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The relationship between genes and diseases has been studied extensively since the completion of human genome project in 2003. The direct cause of these diseases is sometimes related to the proteins produced in the human body by the human genome. The study of these proteins, "Proteomics" is very important in order to understand the relationship between genes and diseases. The general method for protein analysis is isolation of the targeted protein by 2-D gel electrophoresis, followed by digestion with proteases to yield peptide fragment mixtures, which are then analyzed by MS/MS to identify the fragments, from which the isolated protein can then be reconstructed. However several problems still remain with 2-D gel electrophoresis, as extremely acidic, basic, or hydrophobic proteins cannot be fully separated. Furthermore, only the highly skilled experts are able to manage the 2-D gel electrophoresis to obtain reproducible data. For these reasons, new and improved methods for protein analysis have been explored.
Imai and co-workers have developed a new method for protein analysis with use of DAABD-Cl (1). This new method can analyze proteins with high precision. Imai and co-workers extracted proteins from C. elegans, and the extracted proteins were first reacted with tris(2-carboxyethyl)phosphine in a buffer solution in order to reductively cleave the S-S bonds to yield the primary proteins. The resulting SH functional groups of resulting proteins were derivatized by reaction with DAABD-Cl to yield fluorescent labeled protein mixtures (2). The fluorescent labeled protein mixtures were separated by fluorescence HPLC to obtain fractions consisting of DAABD labeled proteins (Figure 1). The selected DAABD labeled protein (3) was isolated and digested using trypsin to obtain the peptide mixtures (4) consisting of DAABD labeled peptides and other peptides. The peptide mixtures were analyzed by LC-MS/MS and the resulting mass spectral data were analyzed to identify the original protein by the MASCOT database system (Scheme 1).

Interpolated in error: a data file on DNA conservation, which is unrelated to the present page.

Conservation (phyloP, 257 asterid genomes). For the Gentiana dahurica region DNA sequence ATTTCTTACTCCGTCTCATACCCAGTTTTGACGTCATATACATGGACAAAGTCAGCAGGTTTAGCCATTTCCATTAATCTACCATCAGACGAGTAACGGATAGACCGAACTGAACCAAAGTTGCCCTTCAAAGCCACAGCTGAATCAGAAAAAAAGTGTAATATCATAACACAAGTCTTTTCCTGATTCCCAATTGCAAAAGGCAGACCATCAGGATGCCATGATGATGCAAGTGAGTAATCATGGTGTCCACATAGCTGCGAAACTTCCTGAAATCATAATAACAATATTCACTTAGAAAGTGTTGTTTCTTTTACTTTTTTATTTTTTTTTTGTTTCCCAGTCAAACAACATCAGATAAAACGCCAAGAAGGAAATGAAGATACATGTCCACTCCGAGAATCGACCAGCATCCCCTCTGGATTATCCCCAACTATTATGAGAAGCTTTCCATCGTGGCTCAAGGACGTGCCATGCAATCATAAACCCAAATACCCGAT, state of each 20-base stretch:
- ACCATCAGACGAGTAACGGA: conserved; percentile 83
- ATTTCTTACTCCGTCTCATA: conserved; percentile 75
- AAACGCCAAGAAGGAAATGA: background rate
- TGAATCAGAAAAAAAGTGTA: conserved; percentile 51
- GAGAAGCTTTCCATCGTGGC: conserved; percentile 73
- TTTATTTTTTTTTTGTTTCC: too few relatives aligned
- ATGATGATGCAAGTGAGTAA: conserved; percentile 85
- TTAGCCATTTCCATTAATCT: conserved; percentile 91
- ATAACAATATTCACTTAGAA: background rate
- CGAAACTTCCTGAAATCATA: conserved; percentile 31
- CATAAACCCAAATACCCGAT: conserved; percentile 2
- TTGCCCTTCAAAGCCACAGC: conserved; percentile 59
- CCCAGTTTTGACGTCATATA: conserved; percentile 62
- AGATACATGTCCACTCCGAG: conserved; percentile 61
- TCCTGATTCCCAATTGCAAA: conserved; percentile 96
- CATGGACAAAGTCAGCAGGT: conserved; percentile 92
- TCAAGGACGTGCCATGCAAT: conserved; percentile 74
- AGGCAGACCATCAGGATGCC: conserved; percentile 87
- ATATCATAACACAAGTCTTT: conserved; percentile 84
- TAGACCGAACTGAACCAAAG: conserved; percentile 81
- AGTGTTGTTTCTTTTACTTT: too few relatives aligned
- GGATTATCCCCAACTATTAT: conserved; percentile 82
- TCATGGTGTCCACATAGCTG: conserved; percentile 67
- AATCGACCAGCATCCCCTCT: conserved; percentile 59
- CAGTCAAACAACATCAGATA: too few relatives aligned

The chlorine at 7 position of DAABD-Cl reacts specifically with SH groups. DAABD-Cl itself is nonfluorescent, however the resultant DAABD-derivative is strongly fluorescent, due to the benzoxadiazole skeleton coupled to the SH group. Generally, there are not many S-S bonds and SH group in proteins, and consequently target proteins can be labeled with DAABD-Cl in an efficient manner. Additionally, both excitation and emission wavelengths of DAABD derivatives are long, allowing highly sensitive and selective protein analysis. Furthermore, DAABD-Cl has a dimethylamino group at 4 position, and therefore high intensity cations can be obtained with electron spray ionization during MS analysis. Therefore, extremely small quantities of peptides can be analyzed. DAABD-Cl is a labeling reagent, which can effectively permit the collection of the target protein through fluorescence HPLC and analysis by MS/MS. This protein analysis reagent that Imai and co-workers have developed allows one to identify a very small amount of protein with good precision. It is expected that this technique can be used in many applications, including the identification of abnormal or pathogenic proteins in living organism.